To say that people in Latin America are sensitive about military coups would be an understatement. Due to the often tumultuous and bloody histories of their respective countries, they have a strong aversion to anything that looks like military interference in civilian politics. Recent events in Honduras have struck many Latin Americans as a return to the bad old days when power-hungry generals routinely dislodged elected officials and stomped on democracy.

Yet upon closer examination, the removal of Honduran president Manuel Zelaya bears very little resemblance to traditional Latin American military coups. Indeed, it was not really a "coup." Rather, it was a response to a leader who had trampled the law and attempted to hold an illegal referendum on constitutional reform. Zelaya's ouster was approved by Honduras's Congress, Supreme Court, Electoral Tribunal, attorney general, and national prosecutor.

Zelaya started this whole imbroglio when he ignored a Supreme Court ruling and tried to use thuggish mob tactics to impose his will on the Honduran political system. When the court told him that his proposed referendum was unconstitutional, Zelaya acted as if he were above the law. General Romeo Vásquez, boss of the Honduran armed forces, declined to participate in Zelaya's anti-democratic charade, and for that "offense" he was fired. The court objected to Vásquez's dismissal, at which point Zelaya and a gang of his supporters raided a military base to seize the referendum ballots. Press reports of armed Venezuelan and Nicaraguan agitators suggested the involvement of Hugo Chávez and Daniel Ortega in what was a gross power grab. Zelaya and his street gangs were poised to stage the vote when the president was detained by Honduran soldiers and flown to Costa Rica.

Many Latin Americans are troubled by the fact that Zelaya was arrested and exiled by military officers. The army's involvement was indeed symbolically damaging. But the Supreme Court had authorized the military to play this role.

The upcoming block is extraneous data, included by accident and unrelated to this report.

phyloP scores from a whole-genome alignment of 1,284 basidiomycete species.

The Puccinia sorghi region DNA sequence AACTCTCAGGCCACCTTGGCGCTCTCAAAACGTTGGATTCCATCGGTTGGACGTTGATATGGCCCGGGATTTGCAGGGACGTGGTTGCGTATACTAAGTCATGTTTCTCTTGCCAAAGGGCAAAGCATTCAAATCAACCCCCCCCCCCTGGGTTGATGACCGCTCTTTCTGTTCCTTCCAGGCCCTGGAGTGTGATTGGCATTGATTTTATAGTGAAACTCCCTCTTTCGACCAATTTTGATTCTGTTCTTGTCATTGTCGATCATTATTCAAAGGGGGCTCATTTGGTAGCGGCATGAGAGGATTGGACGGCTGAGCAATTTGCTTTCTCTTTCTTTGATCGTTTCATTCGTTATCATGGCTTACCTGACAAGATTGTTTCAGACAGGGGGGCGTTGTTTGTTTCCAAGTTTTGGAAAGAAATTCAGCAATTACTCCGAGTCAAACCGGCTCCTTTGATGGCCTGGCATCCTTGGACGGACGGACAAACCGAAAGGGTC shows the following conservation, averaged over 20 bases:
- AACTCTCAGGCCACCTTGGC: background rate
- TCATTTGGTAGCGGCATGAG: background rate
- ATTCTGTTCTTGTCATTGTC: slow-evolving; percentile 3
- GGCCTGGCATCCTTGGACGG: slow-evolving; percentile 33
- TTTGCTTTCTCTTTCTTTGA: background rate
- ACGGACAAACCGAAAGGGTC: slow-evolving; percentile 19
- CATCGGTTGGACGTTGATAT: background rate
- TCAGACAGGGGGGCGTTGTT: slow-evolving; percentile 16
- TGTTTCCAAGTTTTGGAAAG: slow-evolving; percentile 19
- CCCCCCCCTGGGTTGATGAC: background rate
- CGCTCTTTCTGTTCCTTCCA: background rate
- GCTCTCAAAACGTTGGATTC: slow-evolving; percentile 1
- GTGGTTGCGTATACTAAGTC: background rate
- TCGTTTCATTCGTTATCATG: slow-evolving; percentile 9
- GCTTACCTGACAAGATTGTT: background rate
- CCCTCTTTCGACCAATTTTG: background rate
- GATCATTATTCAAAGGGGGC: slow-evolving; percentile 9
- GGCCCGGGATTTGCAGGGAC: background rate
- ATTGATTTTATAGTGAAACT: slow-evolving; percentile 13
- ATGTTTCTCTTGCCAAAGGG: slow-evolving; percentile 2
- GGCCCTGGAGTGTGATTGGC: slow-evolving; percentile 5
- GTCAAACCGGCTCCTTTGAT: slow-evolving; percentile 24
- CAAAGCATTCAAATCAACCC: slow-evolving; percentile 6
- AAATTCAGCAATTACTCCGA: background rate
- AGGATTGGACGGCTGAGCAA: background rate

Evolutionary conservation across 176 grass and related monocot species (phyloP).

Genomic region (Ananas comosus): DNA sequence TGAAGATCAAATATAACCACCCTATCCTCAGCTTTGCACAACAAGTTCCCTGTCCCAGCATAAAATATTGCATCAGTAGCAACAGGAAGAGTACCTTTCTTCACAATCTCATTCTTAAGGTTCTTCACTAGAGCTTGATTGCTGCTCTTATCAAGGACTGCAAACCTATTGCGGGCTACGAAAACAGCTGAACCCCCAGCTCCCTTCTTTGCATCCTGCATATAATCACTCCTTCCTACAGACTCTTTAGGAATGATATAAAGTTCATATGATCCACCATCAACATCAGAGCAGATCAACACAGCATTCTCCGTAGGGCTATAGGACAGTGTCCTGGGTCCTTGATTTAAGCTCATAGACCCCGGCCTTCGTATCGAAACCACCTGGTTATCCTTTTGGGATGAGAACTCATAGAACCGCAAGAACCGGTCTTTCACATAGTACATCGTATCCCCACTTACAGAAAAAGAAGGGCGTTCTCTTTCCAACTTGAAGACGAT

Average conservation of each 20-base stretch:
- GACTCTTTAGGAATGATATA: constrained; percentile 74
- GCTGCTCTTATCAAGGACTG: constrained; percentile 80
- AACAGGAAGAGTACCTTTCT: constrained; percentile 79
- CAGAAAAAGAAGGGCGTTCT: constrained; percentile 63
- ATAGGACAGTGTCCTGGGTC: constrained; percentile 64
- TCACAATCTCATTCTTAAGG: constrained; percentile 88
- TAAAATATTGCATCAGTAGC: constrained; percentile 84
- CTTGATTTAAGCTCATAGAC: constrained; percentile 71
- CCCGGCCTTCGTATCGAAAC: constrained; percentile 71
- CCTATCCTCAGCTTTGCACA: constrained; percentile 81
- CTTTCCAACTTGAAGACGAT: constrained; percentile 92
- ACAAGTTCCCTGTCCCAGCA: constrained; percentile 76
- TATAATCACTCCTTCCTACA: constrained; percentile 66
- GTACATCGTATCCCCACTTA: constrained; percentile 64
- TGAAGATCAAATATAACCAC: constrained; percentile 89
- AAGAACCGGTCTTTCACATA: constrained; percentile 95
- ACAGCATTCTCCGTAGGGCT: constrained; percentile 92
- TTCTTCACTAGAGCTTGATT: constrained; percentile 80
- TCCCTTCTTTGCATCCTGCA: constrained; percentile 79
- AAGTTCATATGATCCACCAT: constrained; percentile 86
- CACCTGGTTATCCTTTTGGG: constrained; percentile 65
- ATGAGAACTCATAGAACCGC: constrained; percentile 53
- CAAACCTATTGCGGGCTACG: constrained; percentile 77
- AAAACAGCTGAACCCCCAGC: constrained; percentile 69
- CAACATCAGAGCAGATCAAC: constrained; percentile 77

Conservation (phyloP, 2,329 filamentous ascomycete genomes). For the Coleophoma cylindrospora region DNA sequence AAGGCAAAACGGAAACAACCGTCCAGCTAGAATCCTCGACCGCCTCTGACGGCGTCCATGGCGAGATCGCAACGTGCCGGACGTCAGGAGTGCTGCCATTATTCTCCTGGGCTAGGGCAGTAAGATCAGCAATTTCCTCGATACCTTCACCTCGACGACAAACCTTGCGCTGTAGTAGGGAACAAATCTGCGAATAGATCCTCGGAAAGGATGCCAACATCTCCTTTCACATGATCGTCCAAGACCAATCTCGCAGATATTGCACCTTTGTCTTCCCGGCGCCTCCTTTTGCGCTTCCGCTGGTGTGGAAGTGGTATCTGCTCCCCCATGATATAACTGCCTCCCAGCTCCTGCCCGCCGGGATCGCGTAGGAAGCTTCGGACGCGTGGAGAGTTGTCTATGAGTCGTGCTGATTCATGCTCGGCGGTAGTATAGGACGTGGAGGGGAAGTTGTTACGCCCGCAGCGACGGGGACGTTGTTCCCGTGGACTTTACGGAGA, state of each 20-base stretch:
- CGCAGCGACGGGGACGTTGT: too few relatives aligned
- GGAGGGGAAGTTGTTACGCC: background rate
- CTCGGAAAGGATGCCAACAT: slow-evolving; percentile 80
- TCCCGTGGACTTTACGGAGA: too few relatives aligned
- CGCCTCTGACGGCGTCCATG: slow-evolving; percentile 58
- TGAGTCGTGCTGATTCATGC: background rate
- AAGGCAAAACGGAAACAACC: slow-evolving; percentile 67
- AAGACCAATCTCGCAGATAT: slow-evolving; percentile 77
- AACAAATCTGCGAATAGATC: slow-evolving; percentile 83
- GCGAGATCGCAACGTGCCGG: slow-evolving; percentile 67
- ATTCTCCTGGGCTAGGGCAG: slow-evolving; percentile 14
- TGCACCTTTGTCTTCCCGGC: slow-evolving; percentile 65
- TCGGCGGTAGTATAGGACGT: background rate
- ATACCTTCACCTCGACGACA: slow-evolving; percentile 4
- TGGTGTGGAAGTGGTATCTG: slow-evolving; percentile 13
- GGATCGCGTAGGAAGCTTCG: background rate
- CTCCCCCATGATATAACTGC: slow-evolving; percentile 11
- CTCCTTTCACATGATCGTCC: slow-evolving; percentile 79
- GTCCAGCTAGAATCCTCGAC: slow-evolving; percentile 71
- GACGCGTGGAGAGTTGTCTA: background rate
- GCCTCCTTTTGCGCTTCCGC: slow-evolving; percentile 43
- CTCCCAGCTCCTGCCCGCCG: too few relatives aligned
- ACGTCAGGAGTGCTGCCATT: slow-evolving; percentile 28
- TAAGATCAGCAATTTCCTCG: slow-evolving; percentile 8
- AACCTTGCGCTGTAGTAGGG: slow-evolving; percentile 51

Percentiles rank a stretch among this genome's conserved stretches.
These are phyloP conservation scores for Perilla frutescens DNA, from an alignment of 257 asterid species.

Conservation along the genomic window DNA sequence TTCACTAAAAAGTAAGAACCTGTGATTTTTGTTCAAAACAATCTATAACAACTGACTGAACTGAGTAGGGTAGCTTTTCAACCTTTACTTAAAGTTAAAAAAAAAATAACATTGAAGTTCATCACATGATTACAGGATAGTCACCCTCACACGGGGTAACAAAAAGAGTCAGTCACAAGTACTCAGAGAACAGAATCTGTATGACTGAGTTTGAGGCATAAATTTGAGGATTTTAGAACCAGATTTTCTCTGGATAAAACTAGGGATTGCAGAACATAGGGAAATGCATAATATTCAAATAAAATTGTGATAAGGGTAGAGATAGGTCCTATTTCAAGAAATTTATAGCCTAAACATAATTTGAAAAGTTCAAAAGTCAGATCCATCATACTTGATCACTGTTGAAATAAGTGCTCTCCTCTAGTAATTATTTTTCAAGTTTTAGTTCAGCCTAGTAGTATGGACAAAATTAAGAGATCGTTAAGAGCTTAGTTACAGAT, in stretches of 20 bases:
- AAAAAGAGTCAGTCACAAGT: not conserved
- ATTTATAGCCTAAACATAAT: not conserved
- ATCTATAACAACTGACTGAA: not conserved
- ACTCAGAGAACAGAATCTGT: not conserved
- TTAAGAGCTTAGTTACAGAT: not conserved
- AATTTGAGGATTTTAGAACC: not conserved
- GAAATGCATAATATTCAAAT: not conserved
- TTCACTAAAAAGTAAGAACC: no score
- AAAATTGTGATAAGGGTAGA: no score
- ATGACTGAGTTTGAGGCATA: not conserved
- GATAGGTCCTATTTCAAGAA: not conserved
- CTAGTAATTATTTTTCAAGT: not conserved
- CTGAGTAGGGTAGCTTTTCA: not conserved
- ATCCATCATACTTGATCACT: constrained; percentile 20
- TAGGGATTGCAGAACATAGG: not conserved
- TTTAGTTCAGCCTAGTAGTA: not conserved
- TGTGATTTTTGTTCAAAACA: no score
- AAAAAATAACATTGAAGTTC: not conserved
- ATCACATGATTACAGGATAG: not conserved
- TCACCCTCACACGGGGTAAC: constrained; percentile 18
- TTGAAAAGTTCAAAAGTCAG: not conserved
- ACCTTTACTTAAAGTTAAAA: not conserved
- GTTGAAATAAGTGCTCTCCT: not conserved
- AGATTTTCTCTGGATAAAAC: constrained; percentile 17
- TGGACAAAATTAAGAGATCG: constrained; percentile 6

"I feel bad about what happened," General Vásquez told the Miami Herald. "I tried very hard to counsel the president to find a legal way out of this. There was no way. Nobody is above the law." Vásquez added: "We felt that if he stayed here, worse things were going to happen and there would be bloodshed. He had already been acting above the law."

Let's be clear: Zelaya's illegal referendum was a transparent attack on democracy. It was part of his broader scheme to rewrite the Honduran constitution, lift presidential term limits, and extend his rule. These are the same tactics that have been used or proposed by populist leaders in Venezuela, Nicaragua, Bolivia, and Ecuador. All those countries have moved away from democracy and toward a more authoritarian style of governance. Venezuela is now a near-dictatorship, with President Chávez having demolished the independent media, corrupted the judiciary, and turned the legislature into a virtual rubberstamp.

While myriad foreign leaders have denounced Zelaya's removal, Chávez has been the most vociferous. Mind you, in the early 1990s Chávez was convicted and served jail time for leading an attempted coup in Venezuela. Today, his angry response and wild threats indicate just how much is at stake in Honduras. Zelaya was a close Venezuelan ally. His ouster represents a major defeat for the "Bolivarian revolution" that Chávez has promoted in countries across the region. If Honduras's democratic institutions prevail in their efforts to block Zelaya's return, they will have scored a landmark victory over Chavismo. Governments and politicians throughout Latin America will take notice. It may become more difficult for other Chávez acolytes to subvert democracy.

Since Zelaya left, Honduran lawmakers have been scrupulous about following the appropriate procedures. Indeed, both the legislature and the judiciary have upheld the rule of law and acted in accordance with the country's constitution. Lawmakers have appointed former congressional leader Roberto Micheletti as interim president. Micheletti has confirmed that national elections will take place as scheduled this November. In a conference call with reporters on Monday, Micheletti said that Honduran officials could not let Zelaya lead their country into "communism or socialism."

Nevertheless, foreign observers continue to protest. The hypocrisy of certain critics is astounding. Take José Miguel Insulza, secretary general of the Organization of American States (OAS). Insulza has fiercely condemned Zelaya's ouster, which he misleadingly calls an "old-fashioned coup," and vowed that Honduras will be suspended from the OAS if it fails to reinstate the former president within a 72-hour time frame. It's too bad that Insulza suffers from selective moral outrage: While he is now condemning Honduran officials for acting to safeguard their democracy, he has been utterly silent about genuine assaults on democracy in countries such as Venezuela, Nicaragua, Bolivia, and Ecuador.

Here are the important facts to remember about Honduras: Zelaya tried to hold an unconstitutional referendum. The Supreme Court rebuked him. Zelaya embraced mob tactics and launched his own coup against democracy. He deliberately and unambiguously broke the law. With judicial backing, the army moved to stop him. If you want to blame someone for what happened in Honduras, blame Zelaya.

Jaime Daremblum, who served as Costa Rica's ambassador to the United States from 1998 to 2004, is director of the Center for Latin American Studies at the Hudson Institute.

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